Democracy no good for Swaziland, claims King says democracy

Leyla Linton
Monday 21 April 2003 00:00
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King Mswati of Swaziland, sub-Saharan Africa's last absolute monarch, has told his subjects that democracy is no good for his tiny kingdom, despite international efforts to establish popular rule.

"Although the whole world in preaching democracy, it does not mean we have to follow them," the 35-year-old King told worshippers at an Easter service on Saturday. "Democracy is not good for us, because God gave us our own way of doing things."

Political parties have been banned since 1973, when King Mswati's father overturned the constitution. Swaziland's Prime Minister is chosen by the King and the government rubberstamps his wishes. Late last year, the Prime Minister blocked a court ruling that sought to limit the King's power, triggering a series of protests and resignations.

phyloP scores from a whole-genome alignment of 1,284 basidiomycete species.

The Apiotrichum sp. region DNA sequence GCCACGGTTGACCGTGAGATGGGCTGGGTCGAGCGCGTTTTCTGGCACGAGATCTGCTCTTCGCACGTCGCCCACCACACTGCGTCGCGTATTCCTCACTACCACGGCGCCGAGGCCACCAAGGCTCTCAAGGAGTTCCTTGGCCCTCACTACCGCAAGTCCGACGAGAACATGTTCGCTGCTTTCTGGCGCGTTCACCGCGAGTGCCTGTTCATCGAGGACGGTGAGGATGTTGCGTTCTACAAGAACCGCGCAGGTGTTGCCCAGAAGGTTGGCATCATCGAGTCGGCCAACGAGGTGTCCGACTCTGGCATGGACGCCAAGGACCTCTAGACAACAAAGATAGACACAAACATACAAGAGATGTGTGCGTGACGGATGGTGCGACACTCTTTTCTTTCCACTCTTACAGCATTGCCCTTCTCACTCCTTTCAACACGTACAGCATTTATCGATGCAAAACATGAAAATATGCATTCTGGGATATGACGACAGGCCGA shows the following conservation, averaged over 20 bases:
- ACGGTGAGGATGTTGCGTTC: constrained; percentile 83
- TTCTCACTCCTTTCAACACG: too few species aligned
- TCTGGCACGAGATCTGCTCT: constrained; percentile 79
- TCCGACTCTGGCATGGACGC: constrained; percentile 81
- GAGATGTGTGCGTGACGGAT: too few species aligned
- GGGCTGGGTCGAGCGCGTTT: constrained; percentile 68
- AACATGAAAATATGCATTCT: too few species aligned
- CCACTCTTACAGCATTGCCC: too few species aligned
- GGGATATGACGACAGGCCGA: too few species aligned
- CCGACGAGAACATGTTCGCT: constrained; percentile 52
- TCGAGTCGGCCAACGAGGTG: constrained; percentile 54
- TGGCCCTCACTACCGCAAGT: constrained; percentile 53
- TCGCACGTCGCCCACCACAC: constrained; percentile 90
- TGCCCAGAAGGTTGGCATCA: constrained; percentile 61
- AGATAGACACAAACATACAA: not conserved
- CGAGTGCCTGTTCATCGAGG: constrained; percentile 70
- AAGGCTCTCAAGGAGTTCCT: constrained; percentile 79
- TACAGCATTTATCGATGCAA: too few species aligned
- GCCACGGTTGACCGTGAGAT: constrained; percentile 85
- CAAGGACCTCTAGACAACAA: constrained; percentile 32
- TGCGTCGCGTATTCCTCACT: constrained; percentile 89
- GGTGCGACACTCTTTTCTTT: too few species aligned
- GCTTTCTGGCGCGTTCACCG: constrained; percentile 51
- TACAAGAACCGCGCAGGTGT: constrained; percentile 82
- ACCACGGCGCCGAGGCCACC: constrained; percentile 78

King Mswati drew criticism for firing the country's most senior judge, Chief Justice Stanley Spire, after he refused to drop a case brought against the King for allegedly abducting an 18-year-old to be his wife. The King also sparked controversy when he overruled his parliament to put a downpayment of £1.7m on a £32m private jet while a quarter of his country's people face starvation.

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